And yet.  I know from staying outdoors in the morning and evening that the moving air from natural breezes is healing.  There is a world of difference, comfort wise, between 72 degrees in the still, indoor air vs. 72 degrees in the living breezes, outside.  

Being outdoors makes us much more aware of creatures that share this earth at a level we would never achieve from television or a book.  Being outside connects us to the earth and nature in a way we simply can't accomplish locked indoors.   And the more I am outdoors, the less it seems uncomfortable, at least in the range of temperature that isn't death defying even when it is far outside the 72 - 73 degrees we've become used to.  I mean, if you have a breeze, it is quite comfortable ten degrees higher.  And if you have a sweater, it is perfectly comfortable fifteen degrees lower.  And yet, in that range, we frequently run our AC full throttle and huddle indoors.
Back in the days of the Great Depression, someone sleeping on the west side porch would surely endure brutally hot summer days, but chances are, as compared to their modern day sisters sleeping under the AC with the windows firmly locked against the oppressive heat, they would actually end up sleeping (for a few hours, anyway) in cooler, often 60 something degree night temperatures with a light breeze and the steady, white noise of the cicadas.  And lack of restful sleep is one of the biggest woes of modern man.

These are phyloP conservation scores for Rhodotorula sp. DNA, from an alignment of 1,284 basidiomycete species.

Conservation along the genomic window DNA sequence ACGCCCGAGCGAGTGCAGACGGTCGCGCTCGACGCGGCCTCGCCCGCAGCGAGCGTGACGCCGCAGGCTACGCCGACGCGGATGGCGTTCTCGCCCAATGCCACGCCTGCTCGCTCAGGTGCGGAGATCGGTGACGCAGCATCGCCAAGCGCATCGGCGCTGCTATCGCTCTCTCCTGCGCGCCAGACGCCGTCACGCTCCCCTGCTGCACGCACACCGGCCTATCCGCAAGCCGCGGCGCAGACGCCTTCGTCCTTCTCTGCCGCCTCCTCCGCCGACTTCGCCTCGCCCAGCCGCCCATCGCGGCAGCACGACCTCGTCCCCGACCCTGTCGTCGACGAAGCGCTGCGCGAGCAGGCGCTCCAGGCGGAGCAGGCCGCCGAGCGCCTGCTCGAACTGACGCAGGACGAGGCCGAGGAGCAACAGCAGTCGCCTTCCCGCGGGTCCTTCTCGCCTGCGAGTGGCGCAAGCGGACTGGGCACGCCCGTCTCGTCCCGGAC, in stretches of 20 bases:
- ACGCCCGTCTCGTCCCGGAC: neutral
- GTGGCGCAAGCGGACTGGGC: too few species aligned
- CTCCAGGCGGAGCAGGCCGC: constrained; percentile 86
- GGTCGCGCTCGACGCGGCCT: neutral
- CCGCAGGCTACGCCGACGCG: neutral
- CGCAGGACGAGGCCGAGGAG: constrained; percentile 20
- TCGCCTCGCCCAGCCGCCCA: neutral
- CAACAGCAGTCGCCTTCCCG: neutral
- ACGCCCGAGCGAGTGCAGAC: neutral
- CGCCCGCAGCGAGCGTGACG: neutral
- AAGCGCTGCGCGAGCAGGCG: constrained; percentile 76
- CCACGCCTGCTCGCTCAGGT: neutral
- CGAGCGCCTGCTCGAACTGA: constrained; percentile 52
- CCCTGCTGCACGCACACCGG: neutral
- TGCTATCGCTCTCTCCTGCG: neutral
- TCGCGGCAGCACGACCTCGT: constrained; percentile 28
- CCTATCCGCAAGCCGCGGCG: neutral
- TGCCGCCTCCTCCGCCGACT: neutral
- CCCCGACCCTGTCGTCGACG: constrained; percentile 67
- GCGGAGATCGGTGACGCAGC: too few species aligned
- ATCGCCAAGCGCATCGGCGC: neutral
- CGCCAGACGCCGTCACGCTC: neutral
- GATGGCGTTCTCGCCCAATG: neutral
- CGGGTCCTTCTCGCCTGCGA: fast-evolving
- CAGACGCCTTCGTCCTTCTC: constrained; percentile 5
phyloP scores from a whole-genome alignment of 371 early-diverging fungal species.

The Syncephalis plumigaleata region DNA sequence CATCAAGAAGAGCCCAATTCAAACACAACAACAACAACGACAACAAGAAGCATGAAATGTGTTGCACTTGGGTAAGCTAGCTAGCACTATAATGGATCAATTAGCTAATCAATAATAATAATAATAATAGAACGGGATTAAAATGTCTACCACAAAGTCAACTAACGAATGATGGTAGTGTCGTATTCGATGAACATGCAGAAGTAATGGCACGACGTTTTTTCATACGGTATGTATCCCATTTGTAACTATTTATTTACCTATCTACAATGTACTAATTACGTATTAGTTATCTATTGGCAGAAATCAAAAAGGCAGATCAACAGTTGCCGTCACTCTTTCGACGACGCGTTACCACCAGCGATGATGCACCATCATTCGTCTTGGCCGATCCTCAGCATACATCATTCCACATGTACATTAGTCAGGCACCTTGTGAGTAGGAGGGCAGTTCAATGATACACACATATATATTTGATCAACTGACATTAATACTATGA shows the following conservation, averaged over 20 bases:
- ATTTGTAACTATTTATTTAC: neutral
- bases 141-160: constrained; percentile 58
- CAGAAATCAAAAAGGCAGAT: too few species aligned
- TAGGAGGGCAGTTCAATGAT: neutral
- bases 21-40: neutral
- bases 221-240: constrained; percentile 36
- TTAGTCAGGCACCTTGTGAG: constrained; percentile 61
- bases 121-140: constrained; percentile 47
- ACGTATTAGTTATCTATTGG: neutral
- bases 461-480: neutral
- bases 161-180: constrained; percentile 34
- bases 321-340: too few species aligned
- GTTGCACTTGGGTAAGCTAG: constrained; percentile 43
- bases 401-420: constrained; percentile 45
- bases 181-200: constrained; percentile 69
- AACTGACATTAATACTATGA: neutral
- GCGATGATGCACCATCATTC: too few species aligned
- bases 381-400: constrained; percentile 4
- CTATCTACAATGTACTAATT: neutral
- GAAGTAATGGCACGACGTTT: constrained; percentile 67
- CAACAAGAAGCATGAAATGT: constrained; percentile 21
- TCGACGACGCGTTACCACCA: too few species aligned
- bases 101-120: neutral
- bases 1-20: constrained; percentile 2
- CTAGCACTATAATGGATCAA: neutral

But let me just say this - I keep on the AC.  I have big fluffy dogs not meant for this climate and a husband who loves the AC.  And just last week, we set an all time high temperature of 113 degrees and it only got down to 82 degrees at night.  That was brutal during the afternoon. 
But if it were just me?  Most of the time, even this time of year, it may not even get to 100 degrees and it frequently dips to the sixties, at night.  As I get older, I can't help but wonder if the millions upon millions of people creating these controlled environments and retreating from the natural world is pure insanity on several levels.  And the really crazy part of it is the mindlessness of it.  I'll find myself still running the AC clear into October when the temperature isn't even getting out of the 80's and it is sometimes in the forties, at night.  It won't run, nonstop, of course, but as long as the AC is on, there is a tendency to stay indoors as if outside is as dangerous as it is in early August, windows shut and and AC making sure we keep at a steady 73 degrees in case it - heaven forbid -  creeps up to 75 at mid day - and even nuttier, we don't open the windows and let in fresh air BECAUSE the AC is on.   
Pearly continues to do well with the auto-immune problem that attacked her eyes.  She is on 5mg of oral prednisone, daily, and 50mg of azathioprine on alternative days.  She also takes several eye drops, twice daily.  She seems to have all her vision back, her eyes are quiet and since we dropped down to the latest prednisone dose, her tail hasn't stopped wagging.  Last month, the eye doctor checked her out and was absolutely delighted.    She goes back to the internist in a couple of weeks and will have more labwork done.  If all goes well, they may reduce her prednisone, further.  I hate prednisone but it is a wonder drug.